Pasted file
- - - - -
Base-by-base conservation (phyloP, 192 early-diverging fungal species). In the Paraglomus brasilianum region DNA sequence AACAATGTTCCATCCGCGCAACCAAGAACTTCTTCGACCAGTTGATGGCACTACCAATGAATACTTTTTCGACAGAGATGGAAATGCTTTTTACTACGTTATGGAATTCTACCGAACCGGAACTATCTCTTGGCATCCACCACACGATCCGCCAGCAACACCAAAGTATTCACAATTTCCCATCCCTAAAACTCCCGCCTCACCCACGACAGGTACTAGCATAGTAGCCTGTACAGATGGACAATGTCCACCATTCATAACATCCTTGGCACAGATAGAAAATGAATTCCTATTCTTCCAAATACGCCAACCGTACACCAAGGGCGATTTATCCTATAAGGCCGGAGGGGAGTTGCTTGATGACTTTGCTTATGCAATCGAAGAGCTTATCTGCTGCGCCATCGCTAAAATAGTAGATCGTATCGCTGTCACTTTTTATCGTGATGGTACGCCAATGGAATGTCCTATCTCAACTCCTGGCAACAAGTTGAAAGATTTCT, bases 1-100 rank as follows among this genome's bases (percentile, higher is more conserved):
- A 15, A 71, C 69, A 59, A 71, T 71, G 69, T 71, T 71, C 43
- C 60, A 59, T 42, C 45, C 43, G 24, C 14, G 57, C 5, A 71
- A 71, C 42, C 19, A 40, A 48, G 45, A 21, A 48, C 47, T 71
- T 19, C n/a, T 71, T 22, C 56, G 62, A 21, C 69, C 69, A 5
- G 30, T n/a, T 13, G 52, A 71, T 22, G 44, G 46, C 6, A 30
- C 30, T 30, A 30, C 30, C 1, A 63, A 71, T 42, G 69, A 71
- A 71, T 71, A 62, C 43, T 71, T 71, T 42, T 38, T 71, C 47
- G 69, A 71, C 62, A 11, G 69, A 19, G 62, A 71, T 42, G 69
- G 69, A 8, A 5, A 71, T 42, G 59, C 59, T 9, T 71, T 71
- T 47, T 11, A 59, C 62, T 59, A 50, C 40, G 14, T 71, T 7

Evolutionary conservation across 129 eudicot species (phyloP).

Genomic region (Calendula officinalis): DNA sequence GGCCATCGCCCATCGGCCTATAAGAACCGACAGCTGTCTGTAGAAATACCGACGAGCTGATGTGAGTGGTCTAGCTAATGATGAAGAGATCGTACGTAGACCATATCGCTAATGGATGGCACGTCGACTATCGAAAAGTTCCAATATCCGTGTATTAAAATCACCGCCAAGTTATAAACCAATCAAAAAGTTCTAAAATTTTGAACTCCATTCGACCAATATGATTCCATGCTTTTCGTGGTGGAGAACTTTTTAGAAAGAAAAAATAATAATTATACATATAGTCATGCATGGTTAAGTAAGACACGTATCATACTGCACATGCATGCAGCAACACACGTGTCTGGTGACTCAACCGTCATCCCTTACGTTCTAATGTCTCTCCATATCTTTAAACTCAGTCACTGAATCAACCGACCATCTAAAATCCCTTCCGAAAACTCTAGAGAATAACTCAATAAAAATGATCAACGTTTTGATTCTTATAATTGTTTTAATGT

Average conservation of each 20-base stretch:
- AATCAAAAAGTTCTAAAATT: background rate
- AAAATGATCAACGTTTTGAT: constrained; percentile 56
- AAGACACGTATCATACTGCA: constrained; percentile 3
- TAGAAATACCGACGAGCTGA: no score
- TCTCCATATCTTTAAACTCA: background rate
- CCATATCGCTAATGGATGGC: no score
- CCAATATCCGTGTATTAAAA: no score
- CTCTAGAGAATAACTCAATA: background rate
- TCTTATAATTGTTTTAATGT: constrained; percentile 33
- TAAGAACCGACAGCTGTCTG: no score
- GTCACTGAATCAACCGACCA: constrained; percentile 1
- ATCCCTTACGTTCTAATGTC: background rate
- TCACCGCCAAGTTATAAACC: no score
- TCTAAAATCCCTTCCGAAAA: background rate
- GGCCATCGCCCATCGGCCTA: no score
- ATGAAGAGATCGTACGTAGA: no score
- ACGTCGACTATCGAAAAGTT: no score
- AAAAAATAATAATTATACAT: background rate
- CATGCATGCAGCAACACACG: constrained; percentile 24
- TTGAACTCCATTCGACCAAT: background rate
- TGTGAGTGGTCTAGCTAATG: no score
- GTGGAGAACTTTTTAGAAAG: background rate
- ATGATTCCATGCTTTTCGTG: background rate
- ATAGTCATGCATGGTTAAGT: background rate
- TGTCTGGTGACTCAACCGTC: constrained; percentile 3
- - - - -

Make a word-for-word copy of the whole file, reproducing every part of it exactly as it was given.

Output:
Base-by-base conservation (phyloP, 192 early-diverging fungal species). In the Paraglomus brasilianum region DNA sequence AACAATGTTCCATCCGCGCAACCAAGAACTTCTTCGACCAGTTGATGGCACTACCAATGAATACTTTTTCGACAGAGATGGAAATGCTTTTTACTACGTTATGGAATTCTACCGAACCGGAACTATCTCTTGGCATCCACCACACGATCCGCCAGCAACACCAAAGTATTCACAATTTCCCATCCCTAAAACTCCCGCCTCACCCACGACAGGTACTAGCATAGTAGCCTGTACAGATGGACAATGTCCACCATTCATAACATCCTTGGCACAGATAGAAAATGAATTCCTATTCTTCCAAATACGCCAACCGTACACCAAGGGCGATTTATCCTATAAGGCCGGAGGGGAGTTGCTTGATGACTTTGCTTATGCAATCGAAGAGCTTATCTGCTGCGCCATCGCTAAAATAGTAGATCGTATCGCTGTCACTTTTTATCGTGATGGTACGCCAATGGAATGTCCTATCTCAACTCCTGGCAACAAGTTGAAAGATTTCT, bases 1-100 rank as follows among this genome's bases (percentile, higher is more conserved):
- A 15, A 71, C 69, A 59, A 71, T 71, G 69, T 71, T 71, C 43
- C 60, A 59, T 42, C 45, C 43, G 24, C 14, G 57, C 5, A 71
- A 71, C 42, C 19, A 40, A 48, G 45, A 21, A 48, C 47, T 71
- T 19, C n/a, T 71, T 22, C 56, G 62, A 21, C 69, C 69, A 5
- G 30, T n/a, T 13, G 52, A 71, T 22, G 44, G 46, C 6, A 30
- C 30, T 30, A 30, C 30, C 1, A 63, A 71, T 42, G 69, A 71
- A 71, T 71, A 62, C 43, T 71, T 71, T 42, T 38, T 71, C 47
- G 69, A 71, C 62, A 11, G 69, A 19, G 62, A 71, T 42, G 69
- G 69, A 8, A 5, A 71, T 42, G 59, C 59, T 9, T 71, T 71
- T 47, T 11, A 59, C 62, T 59, A 50, C 40, G 14, T 71, T 7

Evolutionary conservation across 129 eudicot species (phyloP).

Genomic region (Calendula officinalis): DNA sequence GGCCATCGCCCATCGGCCTATAAGAACCGACAGCTGTCTGTAGAAATACCGACGAGCTGATGTGAGTGGTCTAGCTAATGATGAAGAGATCGTACGTAGACCATATCGCTAATGGATGGCACGTCGACTATCGAAAAGTTCCAATATCCGTGTATTAAAATCACCGCCAAGTTATAAACCAATCAAAAAGTTCTAAAATTTTGAACTCCATTCGACCAATATGATTCCATGCTTTTCGTGGTGGAGAACTTTTTAGAAAGAAAAAATAATAATTATACATATAGTCATGCATGGTTAAGTAAGACACGTATCATACTGCACATGCATGCAGCAACACACGTGTCTGGTGACTCAACCGTCATCCCTTACGTTCTAATGTCTCTCCATATCTTTAAACTCAGTCACTGAATCAACCGACCATCTAAAATCCCTTCCGAAAACTCTAGAGAATAACTCAATAAAAATGATCAACGTTTTGATTCTTATAATTGTTTTAATGT

Average conservation of each 20-base stretch:
- AATCAAAAAGTTCTAAAATT: background rate
- AAAATGATCAACGTTTTGAT: constrained; percentile 56
- AAGACACGTATCATACTGCA: constrained; percentile 3
- TAGAAATACCGACGAGCTGA: no score
- TCTCCATATCTTTAAACTCA: background rate
- CCATATCGCTAATGGATGGC: no score
- CCAATATCCGTGTATTAAAA: no score
- CTCTAGAGAATAACTCAATA: background rate
- TCTTATAATTGTTTTAATGT: constrained; percentile 33
- TAAGAACCGACAGCTGTCTG: no score
- GTCACTGAATCAACCGACCA: constrained; percentile 1
- ATCCCTTACGTTCTAATGTC: background rate
- TCACCGCCAAGTTATAAACC: no score
- TCTAAAATCCCTTCCGAAAA: background rate
- GGCCATCGCCCATCGGCCTA: no score
- ATGAAGAGATCGTACGTAGA: no score
- ACGTCGACTATCGAAAAGTT: no score
- AAAAAATAATAATTATACAT: background rate
- CATGCATGCAGCAACACACG: constrained; percentile 24
- TTGAACTCCATTCGACCAAT: background rate
- TGTGAGTGGTCTAGCTAATG: no score
- GTGGAGAACTTTTTAGAAAG: background rate
- ATGATTCCATGCTTTTCGTG: background rate
- ATAGTCATGCATGGTTAAGT: background rate
- TGTCTGGTGACTCAACCGTC: constrained; percentile 3